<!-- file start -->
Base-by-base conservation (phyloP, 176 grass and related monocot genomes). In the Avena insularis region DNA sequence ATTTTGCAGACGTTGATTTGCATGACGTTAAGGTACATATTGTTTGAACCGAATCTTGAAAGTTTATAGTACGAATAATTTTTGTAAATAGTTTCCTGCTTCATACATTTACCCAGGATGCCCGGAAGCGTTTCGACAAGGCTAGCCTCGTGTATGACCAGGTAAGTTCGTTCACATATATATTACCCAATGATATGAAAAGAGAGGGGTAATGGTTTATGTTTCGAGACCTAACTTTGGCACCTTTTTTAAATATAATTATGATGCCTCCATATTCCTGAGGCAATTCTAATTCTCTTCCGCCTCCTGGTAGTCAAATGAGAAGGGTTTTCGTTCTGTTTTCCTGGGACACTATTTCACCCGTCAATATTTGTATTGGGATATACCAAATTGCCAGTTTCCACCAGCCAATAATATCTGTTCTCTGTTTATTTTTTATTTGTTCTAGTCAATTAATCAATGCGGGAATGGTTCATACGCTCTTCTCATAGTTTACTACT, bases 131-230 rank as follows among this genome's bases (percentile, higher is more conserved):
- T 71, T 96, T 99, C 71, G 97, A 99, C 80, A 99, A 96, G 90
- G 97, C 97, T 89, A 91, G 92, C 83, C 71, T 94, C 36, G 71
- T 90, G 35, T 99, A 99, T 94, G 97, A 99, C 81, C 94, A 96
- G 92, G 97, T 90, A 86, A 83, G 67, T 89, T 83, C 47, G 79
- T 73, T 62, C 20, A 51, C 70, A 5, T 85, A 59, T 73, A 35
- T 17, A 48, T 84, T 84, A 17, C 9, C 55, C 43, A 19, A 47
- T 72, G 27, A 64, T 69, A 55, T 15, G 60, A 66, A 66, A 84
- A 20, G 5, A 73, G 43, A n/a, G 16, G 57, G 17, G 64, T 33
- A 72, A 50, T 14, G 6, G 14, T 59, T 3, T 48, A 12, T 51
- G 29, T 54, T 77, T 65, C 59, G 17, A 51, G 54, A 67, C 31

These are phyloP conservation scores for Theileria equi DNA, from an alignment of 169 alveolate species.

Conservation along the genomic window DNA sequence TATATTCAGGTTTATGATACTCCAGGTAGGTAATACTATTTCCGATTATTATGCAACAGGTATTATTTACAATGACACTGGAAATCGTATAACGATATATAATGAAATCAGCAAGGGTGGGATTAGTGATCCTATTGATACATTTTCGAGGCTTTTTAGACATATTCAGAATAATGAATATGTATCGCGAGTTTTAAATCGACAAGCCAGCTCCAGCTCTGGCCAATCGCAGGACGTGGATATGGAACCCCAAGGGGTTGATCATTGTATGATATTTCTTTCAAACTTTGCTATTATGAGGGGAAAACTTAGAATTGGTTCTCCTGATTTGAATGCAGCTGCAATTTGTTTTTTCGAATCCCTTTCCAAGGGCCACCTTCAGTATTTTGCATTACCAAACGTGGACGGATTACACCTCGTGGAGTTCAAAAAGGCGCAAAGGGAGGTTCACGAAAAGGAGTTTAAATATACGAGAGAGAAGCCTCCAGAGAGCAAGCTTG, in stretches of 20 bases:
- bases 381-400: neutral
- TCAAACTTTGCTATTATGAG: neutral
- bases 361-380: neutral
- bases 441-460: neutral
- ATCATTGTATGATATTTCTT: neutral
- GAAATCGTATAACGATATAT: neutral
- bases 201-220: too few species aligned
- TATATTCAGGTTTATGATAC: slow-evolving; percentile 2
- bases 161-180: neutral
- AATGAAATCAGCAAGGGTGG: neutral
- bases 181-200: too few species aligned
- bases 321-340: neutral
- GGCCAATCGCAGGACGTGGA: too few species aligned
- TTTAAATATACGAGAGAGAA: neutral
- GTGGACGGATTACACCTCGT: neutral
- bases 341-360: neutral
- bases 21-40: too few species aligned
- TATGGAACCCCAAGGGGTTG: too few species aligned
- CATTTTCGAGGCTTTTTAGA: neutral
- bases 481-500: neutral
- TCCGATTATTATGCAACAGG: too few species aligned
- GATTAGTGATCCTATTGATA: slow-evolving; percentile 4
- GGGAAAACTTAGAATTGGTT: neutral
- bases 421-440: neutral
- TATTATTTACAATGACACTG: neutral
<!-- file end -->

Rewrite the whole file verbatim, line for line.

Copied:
Base-by-base conservation (phyloP, 176 grass and related monocot genomes). In the Avena insularis region DNA sequence ATTTTGCAGACGTTGATTTGCATGACGTTAAGGTACATATTGTTTGAACCGAATCTTGAAAGTTTATAGTACGAATAATTTTTGTAAATAGTTTCCTGCTTCATACATTTACCCAGGATGCCCGGAAGCGTTTCGACAAGGCTAGCCTCGTGTATGACCAGGTAAGTTCGTTCACATATATATTACCCAATGATATGAAAAGAGAGGGGTAATGGTTTATGTTTCGAGACCTAACTTTGGCACCTTTTTTAAATATAATTATGATGCCTCCATATTCCTGAGGCAATTCTAATTCTCTTCCGCCTCCTGGTAGTCAAATGAGAAGGGTTTTCGTTCTGTTTTCCTGGGACACTATTTCACCCGTCAATATTTGTATTGGGATATACCAAATTGCCAGTTTCCACCAGCCAATAATATCTGTTCTCTGTTTATTTTTTATTTGTTCTAGTCAATTAATCAATGCGGGAATGGTTCATACGCTCTTCTCATAGTTTACTACT, bases 131-230 rank as follows among this genome's bases (percentile, higher is more conserved):
- T 71, T 96, T 99, C 71, G 97, A 99, C 80, A 99, A 96, G 90
- G 97, C 97, T 89, A 91, G 92, C 83, C 71, T 94, C 36, G 71
- T 90, G 35, T 99, A 99, T 94, G 97, A 99, C 81, C 94, A 96
- G 92, G 97, T 90, A 86, A 83, G 67, T 89, T 83, C 47, G 79
- T 73, T 62, C 20, A 51, C 70, A 5, T 85, A 59, T 73, A 35
- T 17, A 48, T 84, T 84, A 17, C 9, C 55, C 43, A 19, A 47
- T 72, G 27, A 64, T 69, A 55, T 15, G 60, A 66, A 66, A 84
- A 20, G 5, A 73, G 43, A n/a, G 16, G 57, G 17, G 64, T 33
- A 72, A 50, T 14, G 6, G 14, T 59, T 3, T 48, A 12, T 51
- G 29, T 54, T 77, T 65, C 59, G 17, A 51, G 54, A 67, C 31

These are phyloP conservation scores for Theileria equi DNA, from an alignment of 169 alveolate species.

Conservation along the genomic window DNA sequence TATATTCAGGTTTATGATACTCCAGGTAGGTAATACTATTTCCGATTATTATGCAACAGGTATTATTTACAATGACACTGGAAATCGTATAACGATATATAATGAAATCAGCAAGGGTGGGATTAGTGATCCTATTGATACATTTTCGAGGCTTTTTAGACATATTCAGAATAATGAATATGTATCGCGAGTTTTAAATCGACAAGCCAGCTCCAGCTCTGGCCAATCGCAGGACGTGGATATGGAACCCCAAGGGGTTGATCATTGTATGATATTTCTTTCAAACTTTGCTATTATGAGGGGAAAACTTAGAATTGGTTCTCCTGATTTGAATGCAGCTGCAATTTGTTTTTTCGAATCCCTTTCCAAGGGCCACCTTCAGTATTTTGCATTACCAAACGTGGACGGATTACACCTCGTGGAGTTCAAAAAGGCGCAAAGGGAGGTTCACGAAAAGGAGTTTAAATATACGAGAGAGAAGCCTCCAGAGAGCAAGCTTG, in stretches of 20 bases:
- bases 381-400: neutral
- TCAAACTTTGCTATTATGAG: neutral
- bases 361-380: neutral
- bases 441-460: neutral
- ATCATTGTATGATATTTCTT: neutral
- GAAATCGTATAACGATATAT: neutral
- bases 201-220: too few species aligned
- TATATTCAGGTTTATGATAC: slow-evolving; percentile 2
- bases 161-180: neutral
- AATGAAATCAGCAAGGGTGG: neutral
- bases 181-200: too few species aligned
- bases 321-340: neutral
- GGCCAATCGCAGGACGTGGA: too few species aligned
- TTTAAATATACGAGAGAGAA: neutral
- GTGGACGGATTACACCTCGT: neutral
- bases 341-360: neutral
- bases 21-40: too few species aligned
- TATGGAACCCCAAGGGGTTG: too few species aligned
- CATTTTCGAGGCTTTTTAGA: neutral
- bases 481-500: neutral
- TCCGATTATTATGCAACAGG: too few species aligned
- GATTAGTGATCCTATTGATA: slow-evolving; percentile 4
- GGGAAAACTTAGAATTGGTT: neutral
- bases 421-440: neutral
- TATTATTTACAATGACACTG: neutral